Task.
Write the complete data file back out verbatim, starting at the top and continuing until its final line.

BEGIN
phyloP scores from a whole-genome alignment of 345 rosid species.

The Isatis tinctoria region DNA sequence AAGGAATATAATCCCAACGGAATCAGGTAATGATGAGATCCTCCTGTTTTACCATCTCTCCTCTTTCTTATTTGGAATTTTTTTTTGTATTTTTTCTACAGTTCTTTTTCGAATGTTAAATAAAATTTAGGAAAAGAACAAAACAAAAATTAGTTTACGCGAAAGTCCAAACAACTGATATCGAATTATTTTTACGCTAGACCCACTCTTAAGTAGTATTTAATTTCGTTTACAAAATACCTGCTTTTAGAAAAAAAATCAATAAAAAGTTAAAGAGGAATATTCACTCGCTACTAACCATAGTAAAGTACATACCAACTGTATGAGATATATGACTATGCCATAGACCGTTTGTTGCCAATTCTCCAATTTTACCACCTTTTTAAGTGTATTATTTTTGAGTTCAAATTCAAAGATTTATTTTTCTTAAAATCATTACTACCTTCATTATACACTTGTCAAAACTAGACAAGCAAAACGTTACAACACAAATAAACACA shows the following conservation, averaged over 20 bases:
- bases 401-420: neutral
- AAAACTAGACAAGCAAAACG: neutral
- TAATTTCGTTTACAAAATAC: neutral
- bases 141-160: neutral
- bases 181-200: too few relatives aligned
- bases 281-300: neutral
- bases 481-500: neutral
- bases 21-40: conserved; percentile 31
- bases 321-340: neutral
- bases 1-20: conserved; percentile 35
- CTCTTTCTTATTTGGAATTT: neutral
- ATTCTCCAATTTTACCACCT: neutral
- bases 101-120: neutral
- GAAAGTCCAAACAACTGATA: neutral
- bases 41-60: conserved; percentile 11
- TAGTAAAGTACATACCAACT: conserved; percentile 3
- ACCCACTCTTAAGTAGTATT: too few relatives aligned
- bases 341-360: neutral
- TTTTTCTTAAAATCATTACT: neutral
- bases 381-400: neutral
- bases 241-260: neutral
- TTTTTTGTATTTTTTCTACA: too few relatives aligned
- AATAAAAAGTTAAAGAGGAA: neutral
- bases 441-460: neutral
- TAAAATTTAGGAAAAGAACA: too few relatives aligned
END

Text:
phyloP scores from a whole-genome alignment of 345 rosid species.

The Isatis tinctoria region DNA sequence AAGGAATATAATCCCAACGGAATCAGGTAATGATGAGATCCTCCTGTTTTACCATCTCTCCTCTTTCTTATTTGGAATTTTTTTTTGTATTTTTTCTACAGTTCTTTTTCGAATGTTAAATAAAATTTAGGAAAAGAACAAAACAAAAATTAGTTTACGCGAAAGTCCAAACAACTGATATCGAATTATTTTTACGCTAGACCCACTCTTAAGTAGTATTTAATTTCGTTTACAAAATACCTGCTTTTAGAAAAAAAATCAATAAAAAGTTAAAGAGGAATATTCACTCGCTACTAACCATAGTAAAGTACATACCAACTGTATGAGATATATGACTATGCCATAGACCGTTTGTTGCCAATTCTCCAATTTTACCACCTTTTTAAGTGTATTATTTTTGAGTTCAAATTCAAAGATTTATTTTTCTTAAAATCATTACTACCTTCATTATACACTTGTCAAAACTAGACAAGCAAAACGTTACAACACAAATAAACACA shows the following conservation, averaged over 20 bases:
- bases 401-420: neutral
- AAAACTAGACAAGCAAAACG: neutral
- TAATTTCGTTTACAAAATAC: neutral
- bases 141-160: neutral
- bases 181-200: too few relatives aligned
- bases 281-300: neutral
- bases 481-500: neutral
- bases 21-40: conserved; percentile 31
- bases 321-340: neutral
- bases 1-20: conserved; percentile 35
- CTCTTTCTTATTTGGAATTT: neutral
- ATTCTCCAATTTTACCACCT: neutral
- bases 101-120: neutral
- GAAAGTCCAAACAACTGATA: neutral
- bases 41-60: conserved; percentile 11
- TAGTAAAGTACATACCAACT: conserved; percentile 3
- ACCCACTCTTAAGTAGTATT: too few relatives aligned
- bases 341-360: neutral
- TTTTTCTTAAAATCATTACT: neutral
- bases 381-400: neutral
- bases 241-260: neutral
- TTTTTTGTATTTTTTCTACA: too few relatives aligned
- AATAAAAAGTTAAAGAGGAA: neutral
- bases 441-460: neutral
- TAAAATTTAGGAAAAGAACA: too few relatives aligned